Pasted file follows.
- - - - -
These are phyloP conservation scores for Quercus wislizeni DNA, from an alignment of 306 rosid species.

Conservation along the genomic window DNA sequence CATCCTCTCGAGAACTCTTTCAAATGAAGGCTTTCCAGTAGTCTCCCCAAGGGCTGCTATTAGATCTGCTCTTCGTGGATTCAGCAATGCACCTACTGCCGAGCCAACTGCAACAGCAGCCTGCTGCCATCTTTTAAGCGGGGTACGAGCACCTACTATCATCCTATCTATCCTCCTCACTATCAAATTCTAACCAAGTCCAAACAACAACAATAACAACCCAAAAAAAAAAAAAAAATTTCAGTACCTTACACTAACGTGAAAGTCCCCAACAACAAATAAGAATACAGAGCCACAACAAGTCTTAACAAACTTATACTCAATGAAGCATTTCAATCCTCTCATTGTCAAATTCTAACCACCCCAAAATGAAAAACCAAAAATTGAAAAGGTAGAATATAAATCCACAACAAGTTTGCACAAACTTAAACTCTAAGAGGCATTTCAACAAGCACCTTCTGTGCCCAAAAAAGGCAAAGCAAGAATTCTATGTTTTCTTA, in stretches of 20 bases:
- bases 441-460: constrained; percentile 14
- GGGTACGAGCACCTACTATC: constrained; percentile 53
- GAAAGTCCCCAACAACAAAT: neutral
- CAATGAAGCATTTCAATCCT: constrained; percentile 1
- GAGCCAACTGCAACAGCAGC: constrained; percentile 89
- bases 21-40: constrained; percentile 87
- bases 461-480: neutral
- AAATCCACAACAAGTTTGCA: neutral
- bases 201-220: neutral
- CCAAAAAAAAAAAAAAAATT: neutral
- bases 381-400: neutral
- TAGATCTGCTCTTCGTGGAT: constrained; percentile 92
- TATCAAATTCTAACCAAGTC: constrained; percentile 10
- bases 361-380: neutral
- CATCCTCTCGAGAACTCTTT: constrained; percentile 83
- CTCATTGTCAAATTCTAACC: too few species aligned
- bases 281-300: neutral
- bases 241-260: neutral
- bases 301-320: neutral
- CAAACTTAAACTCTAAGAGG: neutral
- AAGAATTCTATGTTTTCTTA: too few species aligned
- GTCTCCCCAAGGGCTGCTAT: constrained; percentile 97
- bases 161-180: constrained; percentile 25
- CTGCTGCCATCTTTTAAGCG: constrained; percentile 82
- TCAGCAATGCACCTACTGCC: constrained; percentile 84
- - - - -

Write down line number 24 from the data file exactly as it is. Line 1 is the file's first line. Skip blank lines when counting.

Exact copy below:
- GTCTCCCCAAGGGCTGCTAT: constrained; percentile 97